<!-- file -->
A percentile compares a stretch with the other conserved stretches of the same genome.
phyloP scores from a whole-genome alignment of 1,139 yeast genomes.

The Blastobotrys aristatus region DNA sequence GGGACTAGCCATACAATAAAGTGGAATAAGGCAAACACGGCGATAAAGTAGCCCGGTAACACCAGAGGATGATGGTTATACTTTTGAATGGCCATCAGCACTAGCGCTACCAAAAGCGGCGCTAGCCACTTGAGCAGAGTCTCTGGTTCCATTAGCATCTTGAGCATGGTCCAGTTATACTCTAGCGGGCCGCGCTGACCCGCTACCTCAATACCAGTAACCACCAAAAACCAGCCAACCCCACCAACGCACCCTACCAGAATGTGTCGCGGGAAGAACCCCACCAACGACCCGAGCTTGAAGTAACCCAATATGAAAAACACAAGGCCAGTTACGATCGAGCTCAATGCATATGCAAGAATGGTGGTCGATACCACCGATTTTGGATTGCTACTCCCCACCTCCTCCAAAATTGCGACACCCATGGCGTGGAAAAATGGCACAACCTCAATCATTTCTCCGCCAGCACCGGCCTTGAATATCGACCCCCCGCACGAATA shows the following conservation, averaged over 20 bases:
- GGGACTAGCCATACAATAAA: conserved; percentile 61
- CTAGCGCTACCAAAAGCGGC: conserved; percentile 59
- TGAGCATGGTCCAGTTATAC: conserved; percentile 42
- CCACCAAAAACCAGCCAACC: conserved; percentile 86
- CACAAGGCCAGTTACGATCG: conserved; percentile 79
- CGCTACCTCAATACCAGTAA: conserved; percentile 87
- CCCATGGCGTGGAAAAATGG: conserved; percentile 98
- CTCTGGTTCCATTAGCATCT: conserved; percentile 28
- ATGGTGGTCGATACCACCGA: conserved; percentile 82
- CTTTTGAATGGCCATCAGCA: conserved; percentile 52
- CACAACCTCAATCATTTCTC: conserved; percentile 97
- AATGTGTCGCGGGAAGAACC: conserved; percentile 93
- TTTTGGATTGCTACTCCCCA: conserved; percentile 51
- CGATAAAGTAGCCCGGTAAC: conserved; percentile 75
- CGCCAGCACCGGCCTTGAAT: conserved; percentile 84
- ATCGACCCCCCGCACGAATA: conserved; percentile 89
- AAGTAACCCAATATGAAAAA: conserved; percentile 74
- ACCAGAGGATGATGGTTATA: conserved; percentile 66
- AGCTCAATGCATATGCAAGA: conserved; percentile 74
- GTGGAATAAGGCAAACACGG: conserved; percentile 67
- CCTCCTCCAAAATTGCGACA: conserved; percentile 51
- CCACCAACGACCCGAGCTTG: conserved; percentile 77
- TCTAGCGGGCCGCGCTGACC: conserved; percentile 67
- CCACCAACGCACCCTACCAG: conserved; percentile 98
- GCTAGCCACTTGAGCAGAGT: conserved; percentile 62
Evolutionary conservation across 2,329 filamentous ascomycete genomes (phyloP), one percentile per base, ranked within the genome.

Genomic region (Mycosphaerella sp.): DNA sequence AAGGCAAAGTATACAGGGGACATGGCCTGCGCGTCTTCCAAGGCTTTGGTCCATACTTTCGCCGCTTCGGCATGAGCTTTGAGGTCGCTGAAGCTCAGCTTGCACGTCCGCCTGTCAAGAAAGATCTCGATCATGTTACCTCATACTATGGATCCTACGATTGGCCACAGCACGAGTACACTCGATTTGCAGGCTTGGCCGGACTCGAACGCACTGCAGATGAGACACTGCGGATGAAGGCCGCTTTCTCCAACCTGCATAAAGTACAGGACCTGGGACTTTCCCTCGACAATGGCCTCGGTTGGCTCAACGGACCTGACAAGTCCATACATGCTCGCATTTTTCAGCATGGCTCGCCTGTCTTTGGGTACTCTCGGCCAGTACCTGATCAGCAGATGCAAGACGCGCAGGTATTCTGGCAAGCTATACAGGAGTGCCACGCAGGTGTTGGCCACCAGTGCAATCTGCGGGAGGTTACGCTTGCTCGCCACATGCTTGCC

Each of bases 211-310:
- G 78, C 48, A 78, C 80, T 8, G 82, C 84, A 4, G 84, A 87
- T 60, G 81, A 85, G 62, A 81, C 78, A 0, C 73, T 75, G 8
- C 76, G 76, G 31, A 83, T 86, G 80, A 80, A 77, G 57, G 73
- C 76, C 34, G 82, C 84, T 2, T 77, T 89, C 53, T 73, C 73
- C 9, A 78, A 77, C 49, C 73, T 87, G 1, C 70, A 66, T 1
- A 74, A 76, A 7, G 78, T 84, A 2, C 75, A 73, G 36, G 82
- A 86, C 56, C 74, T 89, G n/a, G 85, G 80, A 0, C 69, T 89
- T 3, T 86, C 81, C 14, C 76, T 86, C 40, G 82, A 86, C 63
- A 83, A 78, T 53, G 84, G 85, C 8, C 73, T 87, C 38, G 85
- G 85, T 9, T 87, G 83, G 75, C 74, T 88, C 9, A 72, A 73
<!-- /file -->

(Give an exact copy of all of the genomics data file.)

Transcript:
A percentile compares a stretch with the other conserved stretches of the same genome.
phyloP scores from a whole-genome alignment of 1,139 yeast genomes.

The Blastobotrys aristatus region DNA sequence GGGACTAGCCATACAATAAAGTGGAATAAGGCAAACACGGCGATAAAGTAGCCCGGTAACACCAGAGGATGATGGTTATACTTTTGAATGGCCATCAGCACTAGCGCTACCAAAAGCGGCGCTAGCCACTTGAGCAGAGTCTCTGGTTCCATTAGCATCTTGAGCATGGTCCAGTTATACTCTAGCGGGCCGCGCTGACCCGCTACCTCAATACCAGTAACCACCAAAAACCAGCCAACCCCACCAACGCACCCTACCAGAATGTGTCGCGGGAAGAACCCCACCAACGACCCGAGCTTGAAGTAACCCAATATGAAAAACACAAGGCCAGTTACGATCGAGCTCAATGCATATGCAAGAATGGTGGTCGATACCACCGATTTTGGATTGCTACTCCCCACCTCCTCCAAAATTGCGACACCCATGGCGTGGAAAAATGGCACAACCTCAATCATTTCTCCGCCAGCACCGGCCTTGAATATCGACCCCCCGCACGAATA shows the following conservation, averaged over 20 bases:
- GGGACTAGCCATACAATAAA: conserved; percentile 61
- CTAGCGCTACCAAAAGCGGC: conserved; percentile 59
- TGAGCATGGTCCAGTTATAC: conserved; percentile 42
- CCACCAAAAACCAGCCAACC: conserved; percentile 86
- CACAAGGCCAGTTACGATCG: conserved; percentile 79
- CGCTACCTCAATACCAGTAA: conserved; percentile 87
- CCCATGGCGTGGAAAAATGG: conserved; percentile 98
- CTCTGGTTCCATTAGCATCT: conserved; percentile 28
- ATGGTGGTCGATACCACCGA: conserved; percentile 82
- CTTTTGAATGGCCATCAGCA: conserved; percentile 52
- CACAACCTCAATCATTTCTC: conserved; percentile 97
- AATGTGTCGCGGGAAGAACC: conserved; percentile 93
- TTTTGGATTGCTACTCCCCA: conserved; percentile 51
- CGATAAAGTAGCCCGGTAAC: conserved; percentile 75
- CGCCAGCACCGGCCTTGAAT: conserved; percentile 84
- ATCGACCCCCCGCACGAATA: conserved; percentile 89
- AAGTAACCCAATATGAAAAA: conserved; percentile 74
- ACCAGAGGATGATGGTTATA: conserved; percentile 66
- AGCTCAATGCATATGCAAGA: conserved; percentile 74
- GTGGAATAAGGCAAACACGG: conserved; percentile 67
- CCTCCTCCAAAATTGCGACA: conserved; percentile 51
- CCACCAACGACCCGAGCTTG: conserved; percentile 77
- TCTAGCGGGCCGCGCTGACC: conserved; percentile 67
- CCACCAACGCACCCTACCAG: conserved; percentile 98
- GCTAGCCACTTGAGCAGAGT: conserved; percentile 62
Evolutionary conservation across 2,329 filamentous ascomycete genomes (phyloP), one percentile per base, ranked within the genome.

Genomic region (Mycosphaerella sp.): DNA sequence AAGGCAAAGTATACAGGGGACATGGCCTGCGCGTCTTCCAAGGCTTTGGTCCATACTTTCGCCGCTTCGGCATGAGCTTTGAGGTCGCTGAAGCTCAGCTTGCACGTCCGCCTGTCAAGAAAGATCTCGATCATGTTACCTCATACTATGGATCCTACGATTGGCCACAGCACGAGTACACTCGATTTGCAGGCTTGGCCGGACTCGAACGCACTGCAGATGAGACACTGCGGATGAAGGCCGCTTTCTCCAACCTGCATAAAGTACAGGACCTGGGACTTTCCCTCGACAATGGCCTCGGTTGGCTCAACGGACCTGACAAGTCCATACATGCTCGCATTTTTCAGCATGGCTCGCCTGTCTTTGGGTACTCTCGGCCAGTACCTGATCAGCAGATGCAAGACGCGCAGGTATTCTGGCAAGCTATACAGGAGTGCCACGCAGGTGTTGGCCACCAGTGCAATCTGCGGGAGGTTACGCTTGCTCGCCACATGCTTGCC

Each of bases 211-310:
- G 78, C 48, A 78, C 80, T 8, G 82, C 84, A 4, G 84, A 87
- T 60, G 81, A 85, G 62, A 81, C 78, A 0, C 73, T 75, G 8
- C 76, G 76, G 31, A 83, T 86, G 80, A 80, A 77, G 57, G 73
- C 76, C 34, G 82, C 84, T 2, T 77, T 89, C 53, T 73, C 73
- C 9, A 78, A 77, C 49, C 73, T 87, G 1, C 70, A 66, T 1
- A 74, A 76, A 7, G 78, T 84, A 2, C 75, A 73, G 36, G 82
- A 86, C 56, C 74, T 89, G n/a, G 85, G 80, A 0, C 69, T 89
- T 3, T 86, C 81, C 14, C 76, T 86, C 40, G 82, A 86, C 63
- A 83, A 78, T 53, G 84, G 85, C 8, C 73, T 87, C 38, G 85
- G 85, T 9, T 87, G 83, G 75, C 74, T 88, C 9, A 72, A 73